Moreover, the embodiment of the robot amplifies the characteristics of immersion and transferability of virtual reality. In fact, the artifact shares the experiential context with the user without presupposing an objectual mediation. These two differences, namely lack of objectual mediation and embodiment of the robot, will supposedly increase the process of immersivity and transferability outside the simulated relation. The concept of “mediation” has been thoroughly investigated in another paper [12] by one of the authors of this manuscript, to describe how the presence of mediation (objectual, contextual, normative) is able to impede the shift from simulated relation to human–human relations. On the other hand, the embodiment of the robot can be understood as a feature that reduces the level of mediation in HRI in respect to VR. The role of embodiment in HRI is of fundamental importance for empathetic interaction by the user toward robots [85]. Moreover, the role of embodiment is a key aspect also in the perceived social presence of the robot [86] and on the item of “trust” [87].

Therefore, when objectual mediation is reduced, as in the case of embodied robots, we expect higher levels of immersivity causing a higher chance of transferability.

In conclusion, the reiteration of certain symbolic contents, projected on the sexual robot and passively validated by it, facilitates that immersive process in which the relationship, sexualized or not, acts as a bridge for the symbolic shift that we suppose occurs. This shift, as above argued, involves a paraphilic fixation and a regressive effect on user’s relationality.

4 A Possible Experimental Setting

In this last section we present and discuss a possible experimental setting that can validate the symbolic-consequences claim, as reported by Danaher, for the specific case of the ability to tolerate relational frustration in companion robots’ users. Here, we provided a theoretical background that addresses the question “can human–machine interactions have implications for human–human relationships?”. As above argued, Sexual Robots are only a paradigmatic case of this issue, that applies in general to Companion Robotics. Therefore, this experiment will involve a non-sexual relational artifact, aiming to generalize to CRs our conclusions on collusion. In this last part of the manuscript, we discuss what is, in our opinion, a possible way to validate the theoretical framework we have presented.

4.1 Research Questions and Hypothesis

One of the elements we discussed extensively is the collusion of the robot with the user's relational fantasies. It is this collusion that we primarily connected to the possible "regressive" implications of the interaction with the Companion Robots (and Sexual Robots). The consequence of this collusiveness, in the long term, could be a decrease in the ability to sustain relational frustration, or to tolerate frustrating situations for the subject during an interaction, as previously stated. The hypothesis to explore is therefore that an immersive collusive interaction with a relational artifact can lead the user to manage frustrating relational episodes less effectively. Considering the substantial impossibility of putting into practice an experiment with Sexual Robots, partly due to the difficulty in finding such artifacts and partly due to the ethical implications that such an experiment could have, we propose to use Companion Robots. In fact, as we have already discussed, regressive dynamics from an interpersonal point of view generally concern any interactive artifact that (a) puts into practice a collusive dynamic with the user (b) produces a certain degree of relational immersivity. Hence, the aim of the experiment will be to verify whether a collusive interaction by a Companion Robot has effects on the user's ability to tolerate relational frustration in a human–human interaction.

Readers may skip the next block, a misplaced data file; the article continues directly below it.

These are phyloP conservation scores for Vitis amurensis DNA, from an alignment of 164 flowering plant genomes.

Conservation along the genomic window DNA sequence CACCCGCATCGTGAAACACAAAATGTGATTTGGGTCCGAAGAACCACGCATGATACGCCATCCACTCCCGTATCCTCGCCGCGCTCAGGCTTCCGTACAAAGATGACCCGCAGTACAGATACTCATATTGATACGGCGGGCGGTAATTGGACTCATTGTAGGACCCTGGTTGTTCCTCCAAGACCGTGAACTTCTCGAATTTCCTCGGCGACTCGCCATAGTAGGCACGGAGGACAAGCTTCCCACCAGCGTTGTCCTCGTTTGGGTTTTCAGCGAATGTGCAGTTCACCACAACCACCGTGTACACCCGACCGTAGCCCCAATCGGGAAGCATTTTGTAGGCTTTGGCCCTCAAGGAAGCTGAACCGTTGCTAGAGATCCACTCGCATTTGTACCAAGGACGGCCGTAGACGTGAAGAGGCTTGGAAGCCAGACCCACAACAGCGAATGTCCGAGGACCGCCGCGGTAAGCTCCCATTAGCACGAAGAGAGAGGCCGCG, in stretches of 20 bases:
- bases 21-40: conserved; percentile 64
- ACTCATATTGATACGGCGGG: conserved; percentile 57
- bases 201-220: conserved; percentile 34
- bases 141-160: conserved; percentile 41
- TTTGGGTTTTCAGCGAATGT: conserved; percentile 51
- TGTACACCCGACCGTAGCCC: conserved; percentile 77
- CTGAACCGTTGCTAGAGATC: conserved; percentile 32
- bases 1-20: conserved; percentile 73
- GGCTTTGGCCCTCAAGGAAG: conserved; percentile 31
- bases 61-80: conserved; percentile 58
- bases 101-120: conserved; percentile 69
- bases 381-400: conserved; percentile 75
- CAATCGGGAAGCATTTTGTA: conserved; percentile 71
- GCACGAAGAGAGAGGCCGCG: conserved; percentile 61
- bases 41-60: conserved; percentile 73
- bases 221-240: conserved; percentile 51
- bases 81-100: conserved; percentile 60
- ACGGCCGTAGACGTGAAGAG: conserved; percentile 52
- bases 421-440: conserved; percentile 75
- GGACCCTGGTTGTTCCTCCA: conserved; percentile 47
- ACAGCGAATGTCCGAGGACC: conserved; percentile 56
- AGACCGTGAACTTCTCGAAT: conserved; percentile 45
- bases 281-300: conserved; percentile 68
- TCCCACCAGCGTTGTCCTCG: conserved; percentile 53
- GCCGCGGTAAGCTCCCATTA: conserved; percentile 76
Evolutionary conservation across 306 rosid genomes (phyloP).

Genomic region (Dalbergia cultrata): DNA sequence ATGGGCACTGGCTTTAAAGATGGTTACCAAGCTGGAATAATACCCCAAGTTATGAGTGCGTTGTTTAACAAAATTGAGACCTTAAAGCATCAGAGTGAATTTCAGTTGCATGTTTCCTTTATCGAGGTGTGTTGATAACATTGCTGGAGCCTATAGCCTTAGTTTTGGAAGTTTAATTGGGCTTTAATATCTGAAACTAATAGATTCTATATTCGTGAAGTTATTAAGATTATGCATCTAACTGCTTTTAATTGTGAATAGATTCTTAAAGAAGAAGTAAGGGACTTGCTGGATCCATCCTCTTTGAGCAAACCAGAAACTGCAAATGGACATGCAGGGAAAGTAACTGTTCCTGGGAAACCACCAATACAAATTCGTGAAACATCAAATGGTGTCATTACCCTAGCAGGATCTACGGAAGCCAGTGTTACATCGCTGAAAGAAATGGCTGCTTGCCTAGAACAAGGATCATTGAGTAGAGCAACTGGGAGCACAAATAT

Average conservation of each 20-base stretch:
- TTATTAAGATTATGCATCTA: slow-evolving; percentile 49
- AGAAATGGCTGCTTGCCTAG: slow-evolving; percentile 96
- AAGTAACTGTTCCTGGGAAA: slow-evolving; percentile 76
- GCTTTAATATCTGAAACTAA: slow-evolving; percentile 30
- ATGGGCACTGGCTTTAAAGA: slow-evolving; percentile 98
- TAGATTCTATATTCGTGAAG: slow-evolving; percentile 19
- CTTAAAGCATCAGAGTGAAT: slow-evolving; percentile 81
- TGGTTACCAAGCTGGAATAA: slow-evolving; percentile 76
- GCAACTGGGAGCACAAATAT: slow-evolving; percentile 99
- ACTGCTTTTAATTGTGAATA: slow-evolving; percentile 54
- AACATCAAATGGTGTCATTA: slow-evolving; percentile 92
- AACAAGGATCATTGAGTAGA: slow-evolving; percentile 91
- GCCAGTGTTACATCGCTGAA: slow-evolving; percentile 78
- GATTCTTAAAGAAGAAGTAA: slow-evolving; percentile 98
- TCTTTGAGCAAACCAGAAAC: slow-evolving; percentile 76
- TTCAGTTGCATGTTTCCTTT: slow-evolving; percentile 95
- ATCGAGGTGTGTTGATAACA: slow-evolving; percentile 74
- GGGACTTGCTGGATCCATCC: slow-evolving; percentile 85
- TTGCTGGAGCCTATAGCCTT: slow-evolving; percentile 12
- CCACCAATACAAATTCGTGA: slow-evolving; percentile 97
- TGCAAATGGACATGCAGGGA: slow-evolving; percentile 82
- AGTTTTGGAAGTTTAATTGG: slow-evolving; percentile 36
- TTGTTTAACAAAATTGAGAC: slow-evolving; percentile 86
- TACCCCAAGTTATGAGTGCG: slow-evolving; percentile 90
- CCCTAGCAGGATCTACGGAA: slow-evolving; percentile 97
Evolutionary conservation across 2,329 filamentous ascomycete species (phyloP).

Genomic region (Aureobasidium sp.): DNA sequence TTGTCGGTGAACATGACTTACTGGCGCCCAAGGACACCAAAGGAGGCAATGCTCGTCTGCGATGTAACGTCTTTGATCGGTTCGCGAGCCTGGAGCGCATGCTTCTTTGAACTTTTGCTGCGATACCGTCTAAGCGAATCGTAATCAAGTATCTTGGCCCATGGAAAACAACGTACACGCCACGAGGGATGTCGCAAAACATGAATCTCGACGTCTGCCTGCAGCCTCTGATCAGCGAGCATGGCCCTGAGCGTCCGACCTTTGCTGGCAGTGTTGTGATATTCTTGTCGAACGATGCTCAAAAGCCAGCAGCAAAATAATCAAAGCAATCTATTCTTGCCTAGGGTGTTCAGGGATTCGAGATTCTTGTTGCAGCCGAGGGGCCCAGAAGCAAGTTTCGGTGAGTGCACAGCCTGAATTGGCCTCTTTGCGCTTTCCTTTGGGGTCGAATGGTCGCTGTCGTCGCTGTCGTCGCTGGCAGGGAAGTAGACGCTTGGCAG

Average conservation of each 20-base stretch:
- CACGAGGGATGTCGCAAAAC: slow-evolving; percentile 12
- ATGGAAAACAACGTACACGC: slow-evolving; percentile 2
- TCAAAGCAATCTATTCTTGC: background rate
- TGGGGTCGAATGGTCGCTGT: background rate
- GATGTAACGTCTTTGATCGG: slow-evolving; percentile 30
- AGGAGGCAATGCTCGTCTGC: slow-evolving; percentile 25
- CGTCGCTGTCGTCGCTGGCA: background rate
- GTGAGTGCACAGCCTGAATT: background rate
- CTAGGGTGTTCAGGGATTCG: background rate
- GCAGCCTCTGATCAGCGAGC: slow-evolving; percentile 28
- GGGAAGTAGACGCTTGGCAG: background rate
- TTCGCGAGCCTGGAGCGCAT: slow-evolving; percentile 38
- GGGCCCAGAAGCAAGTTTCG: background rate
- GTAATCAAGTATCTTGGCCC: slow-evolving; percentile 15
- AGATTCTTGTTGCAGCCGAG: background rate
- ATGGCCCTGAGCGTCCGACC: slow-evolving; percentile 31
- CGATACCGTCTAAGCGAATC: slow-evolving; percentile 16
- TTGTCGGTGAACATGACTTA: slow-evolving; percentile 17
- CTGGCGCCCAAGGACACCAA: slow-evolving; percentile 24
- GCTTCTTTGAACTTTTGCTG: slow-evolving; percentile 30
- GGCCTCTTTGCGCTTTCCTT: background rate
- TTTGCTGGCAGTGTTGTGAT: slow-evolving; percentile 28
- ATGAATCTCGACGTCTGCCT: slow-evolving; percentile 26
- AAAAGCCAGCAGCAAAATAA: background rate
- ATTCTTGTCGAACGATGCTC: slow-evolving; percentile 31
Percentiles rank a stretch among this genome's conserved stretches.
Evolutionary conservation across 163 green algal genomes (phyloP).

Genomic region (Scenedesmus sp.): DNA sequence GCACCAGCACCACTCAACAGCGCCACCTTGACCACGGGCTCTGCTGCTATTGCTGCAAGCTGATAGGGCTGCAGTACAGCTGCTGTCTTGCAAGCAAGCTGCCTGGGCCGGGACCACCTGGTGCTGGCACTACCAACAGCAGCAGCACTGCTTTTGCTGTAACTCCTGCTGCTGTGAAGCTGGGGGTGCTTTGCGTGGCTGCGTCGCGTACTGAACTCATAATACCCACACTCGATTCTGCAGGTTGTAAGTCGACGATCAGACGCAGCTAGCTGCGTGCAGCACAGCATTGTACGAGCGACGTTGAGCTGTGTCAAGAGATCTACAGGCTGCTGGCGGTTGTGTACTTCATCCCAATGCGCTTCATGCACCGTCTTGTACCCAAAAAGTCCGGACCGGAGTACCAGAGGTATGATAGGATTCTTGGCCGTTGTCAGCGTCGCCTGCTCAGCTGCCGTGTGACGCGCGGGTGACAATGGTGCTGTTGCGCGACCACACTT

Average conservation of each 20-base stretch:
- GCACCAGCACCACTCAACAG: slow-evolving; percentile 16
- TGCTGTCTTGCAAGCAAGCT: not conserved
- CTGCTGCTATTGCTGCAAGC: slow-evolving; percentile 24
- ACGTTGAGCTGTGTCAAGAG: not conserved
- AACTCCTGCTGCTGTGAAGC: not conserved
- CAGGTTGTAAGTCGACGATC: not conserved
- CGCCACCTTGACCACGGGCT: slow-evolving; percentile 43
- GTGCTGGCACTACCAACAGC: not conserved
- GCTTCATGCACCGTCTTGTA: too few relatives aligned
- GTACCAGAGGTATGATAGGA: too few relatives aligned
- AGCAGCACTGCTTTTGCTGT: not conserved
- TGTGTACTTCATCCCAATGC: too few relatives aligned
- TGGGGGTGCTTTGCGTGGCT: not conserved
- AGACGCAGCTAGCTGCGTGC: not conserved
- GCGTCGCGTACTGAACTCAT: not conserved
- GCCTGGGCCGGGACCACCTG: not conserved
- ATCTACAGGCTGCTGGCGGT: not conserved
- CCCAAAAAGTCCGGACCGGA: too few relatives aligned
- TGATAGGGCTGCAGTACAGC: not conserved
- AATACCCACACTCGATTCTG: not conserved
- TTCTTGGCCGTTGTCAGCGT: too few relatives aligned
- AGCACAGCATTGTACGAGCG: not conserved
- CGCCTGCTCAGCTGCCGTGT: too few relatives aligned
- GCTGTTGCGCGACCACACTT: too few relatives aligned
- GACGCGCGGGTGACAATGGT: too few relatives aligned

4.2 Experimental Setup

To validate our claim, we therefore propose to put the following experiment into practice: a number of participants are asked to use a NAO Personal Trainer for two weeks, to encourage physical exercise. Each participant is asked to train under the guidance of the NAO every day for 14 days. At the beginning and at the end of the two weeks participants will meet with a human personal trainer to evaluate their athletic abilities. The interaction with the personal trainer will be deliberately frustrating for the participant (providing negative feedback on the exercise performed by the user) both at the beginning and at the end of the two weeks. The degree of activation of the subjects will be measured using biofeedback, a non-invasive technique, used both for therapeutic aims and diagnostic scopes, that uses sensors attached to the body for measuring key body functions such as blood flow, blood pressure, heart rate and muscle tension that are strongly affected by emotional activation and stressful circumstances.